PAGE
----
Spider-Geddon has been a complicated event to describe. Its highs, like giant robot fighting at the hands of the Toei Spider-Man and the introduction of characters like Spiders-Man who harness the best of the Spider’s unique voice among Marvel characters, and even their own kind, have been fantastically, unexpectedly high. In return, however, its lows, such as the recursive nature of explaining the threat of The Inheritors again and again and connecting a complicated weave of tie-in issues have been very, very low. So where does the penultimate issue of the main event sit? High in the list! In fact, just below the debut issue is a real return to form that sets the stage for a bombastic, revelatory ending that may just turn the spider-world on its head.
What’s it about? After a brief, largely perfunctory (and, again, recursive) introduction that re-establishes the threat of The Inheritors (not dissimilar to what happens in, and directly connected to Spider-Force #2, also out this week) we move onto two tightly scripted parallel stories that have important work to do.
The first follows the Norman Osborn Spidey from Edge of Spider-Geddon #4 and his new lackey, the hilarious and frightening Spiders-Man, as they enact a plan that may leave the other spiders to die at the hands of their vampiric foes. This thread is really the more surprising of the two here and I’m genuinely excited to see where it goes, as it delivers on the evil energy that Osborn exuded in that Edge issue, tying in threads from both Spider-Verse and the current story exceedingly well. This is the kind of lore rich but also revelatory storytelling that these big events can offer and when realized this well, it’s hard to not feel wrapped up and excited by the prospects and ramifications even if we know things can easily be undone in one event to come not dissimilar to the one that sets a world like this up.
The second follows Miles and Otto (The “Die is Cast” Superior Spider-Man) as they attempt to compromise over how to best handle The Inheritors — especially as potential allies such as Osborn and Spiders-Man are dying or peeling off their force due to disagreements. The leading Spiders here set aside their differences and come to a sensible compromise that sees Miles looking for more Spider-people to join their forces while Otto and his “geniuses” survey for weaknesses in The Inheritors’ stronghold. Hilarity in the form of a Spider Totem T-Rex and a literal Spider-Cop (much to the Insomniac game’s Spider-Man’s delight) punch up the fun here before all of that is sucked away by the vacuum that is Norman’s treachery setting Otto down a path of decisions he and the other Spiders are undeniably going to regret. It’s fantastically balanced writing that relies on storied tropes of both Marvel and more narrowly Spider-Man character arcs meaning it isn’t particularly surprising, but it also makes a poignant point about the nature of old habits dying hard in a way that might impact the whole Spider-Verse yet. Cool, calculated and worthwhile in the end — also entirely different from the separate thread Norman finds himself in to great effect.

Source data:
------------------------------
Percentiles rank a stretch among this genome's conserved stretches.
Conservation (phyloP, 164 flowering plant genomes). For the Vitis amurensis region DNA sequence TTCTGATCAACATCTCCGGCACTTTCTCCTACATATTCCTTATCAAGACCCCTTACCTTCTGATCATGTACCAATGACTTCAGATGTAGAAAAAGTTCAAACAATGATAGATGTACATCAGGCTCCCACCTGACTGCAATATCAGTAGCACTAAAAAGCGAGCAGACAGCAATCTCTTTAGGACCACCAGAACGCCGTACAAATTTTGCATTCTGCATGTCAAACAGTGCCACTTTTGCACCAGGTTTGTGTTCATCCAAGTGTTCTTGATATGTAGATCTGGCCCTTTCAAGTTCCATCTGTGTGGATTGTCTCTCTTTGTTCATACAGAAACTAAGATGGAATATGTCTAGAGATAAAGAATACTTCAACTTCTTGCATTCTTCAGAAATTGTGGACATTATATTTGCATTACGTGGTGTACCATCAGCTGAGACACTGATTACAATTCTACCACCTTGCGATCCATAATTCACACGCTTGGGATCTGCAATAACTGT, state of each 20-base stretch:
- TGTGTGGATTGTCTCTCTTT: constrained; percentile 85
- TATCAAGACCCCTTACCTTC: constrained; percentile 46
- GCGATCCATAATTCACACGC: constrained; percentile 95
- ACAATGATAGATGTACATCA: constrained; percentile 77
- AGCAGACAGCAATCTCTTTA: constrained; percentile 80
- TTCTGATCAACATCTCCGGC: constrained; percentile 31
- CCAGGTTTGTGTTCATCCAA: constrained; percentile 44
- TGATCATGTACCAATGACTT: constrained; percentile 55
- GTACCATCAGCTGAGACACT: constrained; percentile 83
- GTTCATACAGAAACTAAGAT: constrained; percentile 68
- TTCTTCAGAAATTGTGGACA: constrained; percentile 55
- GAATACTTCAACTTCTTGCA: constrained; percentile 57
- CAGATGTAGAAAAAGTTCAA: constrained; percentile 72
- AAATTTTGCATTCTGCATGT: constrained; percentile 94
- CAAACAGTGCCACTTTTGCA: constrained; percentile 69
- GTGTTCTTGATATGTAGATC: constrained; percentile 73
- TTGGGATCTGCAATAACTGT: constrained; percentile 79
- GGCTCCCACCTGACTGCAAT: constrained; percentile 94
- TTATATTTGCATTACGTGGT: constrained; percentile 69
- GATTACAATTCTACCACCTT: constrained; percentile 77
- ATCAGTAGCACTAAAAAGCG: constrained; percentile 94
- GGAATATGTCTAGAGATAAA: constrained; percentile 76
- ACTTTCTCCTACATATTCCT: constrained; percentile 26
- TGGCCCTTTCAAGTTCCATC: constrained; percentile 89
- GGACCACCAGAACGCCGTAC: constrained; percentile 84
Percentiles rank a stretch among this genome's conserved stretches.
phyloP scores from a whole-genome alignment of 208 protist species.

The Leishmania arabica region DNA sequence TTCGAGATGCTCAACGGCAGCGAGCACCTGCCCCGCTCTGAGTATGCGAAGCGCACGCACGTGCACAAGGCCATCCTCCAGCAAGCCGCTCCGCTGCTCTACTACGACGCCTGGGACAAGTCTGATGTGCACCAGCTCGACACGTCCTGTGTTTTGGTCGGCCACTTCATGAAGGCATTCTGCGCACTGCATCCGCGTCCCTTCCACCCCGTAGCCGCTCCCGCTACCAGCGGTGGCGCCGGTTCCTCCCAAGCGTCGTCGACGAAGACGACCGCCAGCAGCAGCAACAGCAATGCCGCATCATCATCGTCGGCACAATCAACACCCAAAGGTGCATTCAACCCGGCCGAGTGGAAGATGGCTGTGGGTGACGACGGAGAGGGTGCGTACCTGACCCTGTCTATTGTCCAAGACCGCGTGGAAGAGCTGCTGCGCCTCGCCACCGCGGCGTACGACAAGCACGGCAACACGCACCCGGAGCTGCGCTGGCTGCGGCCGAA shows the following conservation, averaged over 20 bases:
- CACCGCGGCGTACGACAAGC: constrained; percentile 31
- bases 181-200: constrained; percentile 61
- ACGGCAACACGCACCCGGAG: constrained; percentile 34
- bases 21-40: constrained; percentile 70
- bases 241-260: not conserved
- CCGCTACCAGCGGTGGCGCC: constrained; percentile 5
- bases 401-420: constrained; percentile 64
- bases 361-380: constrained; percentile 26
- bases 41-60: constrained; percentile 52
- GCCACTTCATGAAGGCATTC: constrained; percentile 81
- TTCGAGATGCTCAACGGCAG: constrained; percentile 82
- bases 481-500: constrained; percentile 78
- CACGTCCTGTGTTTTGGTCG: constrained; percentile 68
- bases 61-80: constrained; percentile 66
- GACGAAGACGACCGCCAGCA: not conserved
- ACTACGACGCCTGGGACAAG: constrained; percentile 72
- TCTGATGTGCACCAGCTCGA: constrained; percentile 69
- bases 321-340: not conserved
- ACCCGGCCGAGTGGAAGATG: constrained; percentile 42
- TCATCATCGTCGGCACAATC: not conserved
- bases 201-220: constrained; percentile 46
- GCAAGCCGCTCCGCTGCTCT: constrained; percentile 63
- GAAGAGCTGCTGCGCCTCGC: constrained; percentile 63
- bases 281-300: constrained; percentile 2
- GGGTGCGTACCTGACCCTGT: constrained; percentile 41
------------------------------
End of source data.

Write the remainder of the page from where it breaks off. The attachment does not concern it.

Finally, it’s fantastic to have Jorge Molina back on main art duty. His take on the spider-cast is so dynamic and realized that even the rote dialogue scenes, of which this issue has many, feel interesting and unique. Characters are expressive, position themselves in ways apart from each other, and Molina revels in their costumes’ intricacies and finer details in a rewarding, fun, way. Not a lot happens here but it feels so lively regardless — the mark of a truly thoughtful artist who can do a lot with little.
All in all, this issue doesn’t benefit from the synaptic energy that the debut issue of the series did, and it finds itself relying a little too heavily on some worn tropes. But, free of the weave of tie-ins (there’s only one ed note pointing you to another book!) it succeeds in setting up something new and fresh to come in a tightly executed and enthralling way that these events so rarely get to revel in. That’s a success as far as I’m concerned.